Updated Garmin services appear to be in the process of being restored after the company was reportedly hit with ransomware, though its aviation services remain offline at the time of writing.
The company, which makes various navigational and location-tracking services and products, abruptly fell over last week, and continued to stay offline for a prolonged period. The company has so far not confirmed ransomware publicly, referring to it as an "outage" that just so happened to also affect its phones, emails, online chats and all services.
BleepingComputer reported on Sunday that a company employee confirmed the precise strain of infection, adding that files on corporate systems were encrypted with a new, seemingly custom extension: .garminwasted. It also quoted a source as saying a ransom had been demanded to the tune of $10m.
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The extension suggests a targeted attack against Garmin. At the time of writing there was no information as to how the company was compromised, while spokespeople would only refer to prepared statements first issued on Friday.
Speculation immediately began as to whether Garmin would copy the example of cloud CRM firm Blackbaud and pay the alleged ransom, though responsible businesses generally do not do this. Addressing that speculation, Brett Callow of ransomware decryption biz Emsisoft told The Register: "WastedLocker puts companies in a potentially problematic situation, though, because it's attributed to Evil Corp."
He pointed us to the fact that the US government has imposed formal sanctions on Evil Corp, a well-known Russia-based criminal gang previously best known for their Dridex banking malware. Thus paying off the crew could cross a line with Uncle Sam.
Don Smith of Secureworks commented that "post-intrusion ransomware" is a "highly profitable and effective way to extort money from large enterprises", saying: "Given a network intrusion the 'return on investment' of post-intrusion ransomware makes it a compelling route to monetisation for cyber criminals."
Matt Lawrence of infosec biz F-Secure concurred, adding: "Although every incident is unique, based upon our research and investigations, human-operated ransomware campaigns often use unsophisticated attack vectors that typically trigger multiple avenues for detection."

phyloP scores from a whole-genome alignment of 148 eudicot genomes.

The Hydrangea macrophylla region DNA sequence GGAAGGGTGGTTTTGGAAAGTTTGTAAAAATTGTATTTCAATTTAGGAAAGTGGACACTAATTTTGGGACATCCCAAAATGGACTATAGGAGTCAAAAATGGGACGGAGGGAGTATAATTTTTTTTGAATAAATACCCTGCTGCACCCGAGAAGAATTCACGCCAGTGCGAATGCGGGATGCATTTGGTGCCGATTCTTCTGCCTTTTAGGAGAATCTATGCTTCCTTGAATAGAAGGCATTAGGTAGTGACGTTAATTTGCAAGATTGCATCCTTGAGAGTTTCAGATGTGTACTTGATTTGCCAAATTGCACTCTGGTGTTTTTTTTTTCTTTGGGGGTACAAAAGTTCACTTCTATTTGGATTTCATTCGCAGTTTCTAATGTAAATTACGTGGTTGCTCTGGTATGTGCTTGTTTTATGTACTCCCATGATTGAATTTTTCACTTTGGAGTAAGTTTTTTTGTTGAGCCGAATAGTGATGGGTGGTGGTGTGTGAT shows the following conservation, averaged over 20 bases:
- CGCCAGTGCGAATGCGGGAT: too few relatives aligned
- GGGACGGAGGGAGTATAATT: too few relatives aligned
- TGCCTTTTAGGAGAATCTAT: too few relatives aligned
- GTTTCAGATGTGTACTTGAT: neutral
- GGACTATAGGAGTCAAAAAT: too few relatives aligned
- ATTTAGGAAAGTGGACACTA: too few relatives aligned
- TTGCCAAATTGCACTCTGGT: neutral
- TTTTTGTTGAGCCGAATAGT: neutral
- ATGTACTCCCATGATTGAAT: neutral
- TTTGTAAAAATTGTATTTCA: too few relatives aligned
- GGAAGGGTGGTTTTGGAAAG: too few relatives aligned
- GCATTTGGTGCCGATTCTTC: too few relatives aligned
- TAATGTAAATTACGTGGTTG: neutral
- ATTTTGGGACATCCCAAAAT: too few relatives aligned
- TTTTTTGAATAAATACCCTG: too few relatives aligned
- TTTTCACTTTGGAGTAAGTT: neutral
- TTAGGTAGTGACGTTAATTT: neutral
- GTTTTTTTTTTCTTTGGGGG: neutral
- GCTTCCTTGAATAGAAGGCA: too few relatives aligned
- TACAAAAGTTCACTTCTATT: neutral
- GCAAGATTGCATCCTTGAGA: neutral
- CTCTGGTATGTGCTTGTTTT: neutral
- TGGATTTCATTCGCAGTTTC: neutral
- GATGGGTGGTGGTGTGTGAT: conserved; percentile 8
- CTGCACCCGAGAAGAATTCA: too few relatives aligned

Although Garmin Connect and other consumer-facing apps were gradually coming back to life, according to the company's status page, at the time of writing The Register was only able to access some of its aviation services. The latest update from Garmin for its pilot-focused apps said "Weather and Routing [services] are unavailable" while FlyGarmin, its main web portal for pilots, remained offline. Garmin pilot data services were said to still be suffering a "partial outage".
Garmin manufactures physical GPS-based navigation hardware and offers data updates to keep it current; in the UK it is an offence to go flying in your light aircraft if you are relying solely on out-of-date digital charts.
The lag in Garmin's aviation services coming back online may be evidence of a targeted recovery strategy rather than anything else, however. Aviation data is rigidly updated at set intervals according to a calendar determined years in advance by the International Civil Aviation Organisation (ICAO). The latest Aeronautical Information Regulation And Control (AIRAC) "cycle", as the aviation world calls these updates, happened to be published just under a week before the ransomware struck Garmin. Updates for AIRAC cycles are published 34 days (it was 28 days until late last year) in advance to allow the world's aircraft operators a known period for installing updates before they go live.
The next AIRAC due date, for cycle 2011, is 7 August. Garmin therefore has a good few days of breathing space before its aviation services need to be back online ready for distribution of the next cycle. ®
Updated to add at 1700 GMT
Garmin just now confirmed it suffered "a cyber attack" on July 23 that "encrypted some of our systems," which to us sounds like a ransomware infection. As a result of this intrusion, "many of our online services were interrupted including website functions, customer support, customer facing applications, and company communications," the gadget maker noted.
"We have no indication that any customer data, including payment information from Garmin Pay, was accessed, lost or stolen. Additionally, the functionality of Garmin products was not affected, other than the ability to access online services," it said in a statement.
"Affected systems are being restored and we expect to return to normal operation over the next few days. We do not expect any material impact to our operations or financial results because of this outage. As our affected systems are restored, we expect some delays as the backlog of information is being processed."
Sky News in the UK, meanwhile, claimed Garmin obtained, though did not directly pay for, a decryption key to restore its files, which were scrambled by the WastedLocker ransomware.